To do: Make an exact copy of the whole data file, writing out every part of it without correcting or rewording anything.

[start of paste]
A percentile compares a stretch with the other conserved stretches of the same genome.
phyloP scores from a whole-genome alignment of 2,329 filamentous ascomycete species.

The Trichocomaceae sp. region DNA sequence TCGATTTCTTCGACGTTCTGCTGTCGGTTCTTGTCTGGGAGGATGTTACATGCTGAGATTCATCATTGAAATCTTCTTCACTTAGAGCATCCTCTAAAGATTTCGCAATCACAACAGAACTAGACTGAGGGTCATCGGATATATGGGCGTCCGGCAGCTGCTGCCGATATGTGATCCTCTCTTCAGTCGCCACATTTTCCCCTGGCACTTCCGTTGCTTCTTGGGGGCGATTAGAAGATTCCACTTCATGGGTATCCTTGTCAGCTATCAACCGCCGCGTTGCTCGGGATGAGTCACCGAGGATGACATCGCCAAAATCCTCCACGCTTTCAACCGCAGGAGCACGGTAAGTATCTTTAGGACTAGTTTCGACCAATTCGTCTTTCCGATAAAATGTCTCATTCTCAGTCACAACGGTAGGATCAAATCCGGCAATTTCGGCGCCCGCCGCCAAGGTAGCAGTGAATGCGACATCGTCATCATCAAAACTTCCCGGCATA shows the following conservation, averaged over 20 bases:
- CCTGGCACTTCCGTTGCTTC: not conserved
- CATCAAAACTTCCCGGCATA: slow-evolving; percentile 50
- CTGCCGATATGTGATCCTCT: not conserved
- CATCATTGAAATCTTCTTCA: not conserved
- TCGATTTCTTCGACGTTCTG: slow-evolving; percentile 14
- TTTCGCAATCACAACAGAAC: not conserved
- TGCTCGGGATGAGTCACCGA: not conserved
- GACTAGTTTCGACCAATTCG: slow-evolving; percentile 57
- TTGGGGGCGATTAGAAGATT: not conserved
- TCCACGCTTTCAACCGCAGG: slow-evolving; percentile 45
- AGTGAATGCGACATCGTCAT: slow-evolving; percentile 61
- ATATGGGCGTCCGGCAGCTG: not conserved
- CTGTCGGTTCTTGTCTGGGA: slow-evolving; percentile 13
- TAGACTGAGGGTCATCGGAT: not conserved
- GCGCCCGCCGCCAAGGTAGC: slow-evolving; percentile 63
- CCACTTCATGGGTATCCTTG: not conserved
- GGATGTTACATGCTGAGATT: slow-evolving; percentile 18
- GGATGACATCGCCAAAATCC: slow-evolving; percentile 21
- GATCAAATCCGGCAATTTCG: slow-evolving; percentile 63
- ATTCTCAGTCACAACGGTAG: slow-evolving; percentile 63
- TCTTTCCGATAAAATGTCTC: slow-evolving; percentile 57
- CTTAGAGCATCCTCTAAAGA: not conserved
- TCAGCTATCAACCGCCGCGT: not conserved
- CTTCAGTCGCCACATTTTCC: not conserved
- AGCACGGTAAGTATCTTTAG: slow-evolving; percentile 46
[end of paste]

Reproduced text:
A percentile compares a stretch with the other conserved stretches of the same genome.
phyloP scores from a whole-genome alignment of 2,329 filamentous ascomycete species.

The Trichocomaceae sp. region DNA sequence TCGATTTCTTCGACGTTCTGCTGTCGGTTCTTGTCTGGGAGGATGTTACATGCTGAGATTCATCATTGAAATCTTCTTCACTTAGAGCATCCTCTAAAGATTTCGCAATCACAACAGAACTAGACTGAGGGTCATCGGATATATGGGCGTCCGGCAGCTGCTGCCGATATGTGATCCTCTCTTCAGTCGCCACATTTTCCCCTGGCACTTCCGTTGCTTCTTGGGGGCGATTAGAAGATTCCACTTCATGGGTATCCTTGTCAGCTATCAACCGCCGCGTTGCTCGGGATGAGTCACCGAGGATGACATCGCCAAAATCCTCCACGCTTTCAACCGCAGGAGCACGGTAAGTATCTTTAGGACTAGTTTCGACCAATTCGTCTTTCCGATAAAATGTCTCATTCTCAGTCACAACGGTAGGATCAAATCCGGCAATTTCGGCGCCCGCCGCCAAGGTAGCAGTGAATGCGACATCGTCATCATCAAAACTTCCCGGCATA shows the following conservation, averaged over 20 bases:
- CCTGGCACTTCCGTTGCTTC: not conserved
- CATCAAAACTTCCCGGCATA: slow-evolving; percentile 50
- CTGCCGATATGTGATCCTCT: not conserved
- CATCATTGAAATCTTCTTCA: not conserved
- TCGATTTCTTCGACGTTCTG: slow-evolving; percentile 14
- TTTCGCAATCACAACAGAAC: not conserved
- TGCTCGGGATGAGTCACCGA: not conserved
- GACTAGTTTCGACCAATTCG: slow-evolving; percentile 57
- TTGGGGGCGATTAGAAGATT: not conserved
- TCCACGCTTTCAACCGCAGG: slow-evolving; percentile 45
- AGTGAATGCGACATCGTCAT: slow-evolving; percentile 61
- ATATGGGCGTCCGGCAGCTG: not conserved
- CTGTCGGTTCTTGTCTGGGA: slow-evolving; percentile 13
- TAGACTGAGGGTCATCGGAT: not conserved
- GCGCCCGCCGCCAAGGTAGC: slow-evolving; percentile 63
- CCACTTCATGGGTATCCTTG: not conserved
- GGATGTTACATGCTGAGATT: slow-evolving; percentile 18
- GGATGACATCGCCAAAATCC: slow-evolving; percentile 21
- GATCAAATCCGGCAATTTCG: slow-evolving; percentile 63
- ATTCTCAGTCACAACGGTAG: slow-evolving; percentile 63
- TCTTTCCGATAAAATGTCTC: slow-evolving; percentile 57
- CTTAGAGCATCCTCTAAAGA: not conserved
- TCAGCTATCAACCGCCGCGT: not conserved
- CTTCAGTCGCCACATTTTCC: not conserved
- AGCACGGTAAGTATCTTTAG: slow-evolving; percentile 46